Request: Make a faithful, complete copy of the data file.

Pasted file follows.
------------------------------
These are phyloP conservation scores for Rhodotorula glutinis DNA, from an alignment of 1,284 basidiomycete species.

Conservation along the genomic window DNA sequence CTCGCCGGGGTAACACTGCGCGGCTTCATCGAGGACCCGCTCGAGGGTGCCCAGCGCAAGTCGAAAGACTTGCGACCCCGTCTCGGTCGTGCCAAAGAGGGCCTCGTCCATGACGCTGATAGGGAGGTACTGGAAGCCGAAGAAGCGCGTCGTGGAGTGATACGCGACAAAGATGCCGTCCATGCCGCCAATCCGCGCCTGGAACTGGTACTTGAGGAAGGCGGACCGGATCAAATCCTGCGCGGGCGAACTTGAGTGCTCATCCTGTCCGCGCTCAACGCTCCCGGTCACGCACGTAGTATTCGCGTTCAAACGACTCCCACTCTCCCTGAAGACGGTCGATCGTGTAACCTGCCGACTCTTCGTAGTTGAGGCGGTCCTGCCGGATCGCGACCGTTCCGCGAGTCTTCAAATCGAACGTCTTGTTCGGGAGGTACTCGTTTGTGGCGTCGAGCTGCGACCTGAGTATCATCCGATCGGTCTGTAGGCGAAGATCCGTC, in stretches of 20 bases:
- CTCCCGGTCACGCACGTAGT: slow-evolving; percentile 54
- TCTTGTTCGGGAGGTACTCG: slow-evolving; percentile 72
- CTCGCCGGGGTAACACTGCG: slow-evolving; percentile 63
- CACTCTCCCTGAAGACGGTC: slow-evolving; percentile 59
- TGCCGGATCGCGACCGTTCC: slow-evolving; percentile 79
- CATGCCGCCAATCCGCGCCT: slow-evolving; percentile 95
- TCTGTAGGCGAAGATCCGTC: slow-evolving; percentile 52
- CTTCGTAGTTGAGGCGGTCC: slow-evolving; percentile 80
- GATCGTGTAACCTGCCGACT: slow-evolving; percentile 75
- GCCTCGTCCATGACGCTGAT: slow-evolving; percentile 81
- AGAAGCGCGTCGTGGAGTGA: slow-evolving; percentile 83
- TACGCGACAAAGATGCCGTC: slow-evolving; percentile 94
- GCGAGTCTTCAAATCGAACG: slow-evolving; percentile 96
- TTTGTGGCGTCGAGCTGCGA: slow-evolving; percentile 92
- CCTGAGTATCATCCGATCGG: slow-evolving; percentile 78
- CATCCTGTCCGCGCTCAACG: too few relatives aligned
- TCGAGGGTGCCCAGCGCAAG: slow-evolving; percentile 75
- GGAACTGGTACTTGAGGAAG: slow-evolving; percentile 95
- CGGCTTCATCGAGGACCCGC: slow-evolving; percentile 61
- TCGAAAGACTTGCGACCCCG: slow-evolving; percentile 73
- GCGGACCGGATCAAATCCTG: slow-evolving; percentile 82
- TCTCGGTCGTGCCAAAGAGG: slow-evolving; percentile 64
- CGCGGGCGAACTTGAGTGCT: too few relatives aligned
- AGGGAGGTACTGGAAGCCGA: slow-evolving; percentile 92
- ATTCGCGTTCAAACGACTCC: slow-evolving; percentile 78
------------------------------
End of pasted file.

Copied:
These are phyloP conservation scores for Rhodotorula glutinis DNA, from an alignment of 1,284 basidiomycete species.

Conservation along the genomic window DNA sequence CTCGCCGGGGTAACACTGCGCGGCTTCATCGAGGACCCGCTCGAGGGTGCCCAGCGCAAGTCGAAAGACTTGCGACCCCGTCTCGGTCGTGCCAAAGAGGGCCTCGTCCATGACGCTGATAGGGAGGTACTGGAAGCCGAAGAAGCGCGTCGTGGAGTGATACGCGACAAAGATGCCGTCCATGCCGCCAATCCGCGCCTGGAACTGGTACTTGAGGAAGGCGGACCGGATCAAATCCTGCGCGGGCGAACTTGAGTGCTCATCCTGTCCGCGCTCAACGCTCCCGGTCACGCACGTAGTATTCGCGTTCAAACGACTCCCACTCTCCCTGAAGACGGTCGATCGTGTAACCTGCCGACTCTTCGTAGTTGAGGCGGTCCTGCCGGATCGCGACCGTTCCGCGAGTCTTCAAATCGAACGTCTTGTTCGGGAGGTACTCGTTTGTGGCGTCGAGCTGCGACCTGAGTATCATCCGATCGGTCTGTAGGCGAAGATCCGTC, in stretches of 20 bases:
- CTCCCGGTCACGCACGTAGT: slow-evolving; percentile 54
- TCTTGTTCGGGAGGTACTCG: slow-evolving; percentile 72
- CTCGCCGGGGTAACACTGCG: slow-evolving; percentile 63
- CACTCTCCCTGAAGACGGTC: slow-evolving; percentile 59
- TGCCGGATCGCGACCGTTCC: slow-evolving; percentile 79
- CATGCCGCCAATCCGCGCCT: slow-evolving; percentile 95
- TCTGTAGGCGAAGATCCGTC: slow-evolving; percentile 52
- CTTCGTAGTTGAGGCGGTCC: slow-evolving; percentile 80
- GATCGTGTAACCTGCCGACT: slow-evolving; percentile 75
- GCCTCGTCCATGACGCTGAT: slow-evolving; percentile 81
- AGAAGCGCGTCGTGGAGTGA: slow-evolving; percentile 83
- TACGCGACAAAGATGCCGTC: slow-evolving; percentile 94
- GCGAGTCTTCAAATCGAACG: slow-evolving; percentile 96
- TTTGTGGCGTCGAGCTGCGA: slow-evolving; percentile 92
- CCTGAGTATCATCCGATCGG: slow-evolving; percentile 78
- CATCCTGTCCGCGCTCAACG: too few relatives aligned
- TCGAGGGTGCCCAGCGCAAG: slow-evolving; percentile 75
- GGAACTGGTACTTGAGGAAG: slow-evolving; percentile 95
- CGGCTTCATCGAGGACCCGC: slow-evolving; percentile 61
- TCGAAAGACTTGCGACCCCG: slow-evolving; percentile 73
- GCGGACCGGATCAAATCCTG: slow-evolving; percentile 82
- TCTCGGTCGTGCCAAAGAGG: slow-evolving; percentile 64
- CGCGGGCGAACTTGAGTGCT: too few relatives aligned
- AGGGAGGTACTGGAAGCCGA: slow-evolving; percentile 92
- ATTCGCGTTCAAACGACTCC: slow-evolving; percentile 78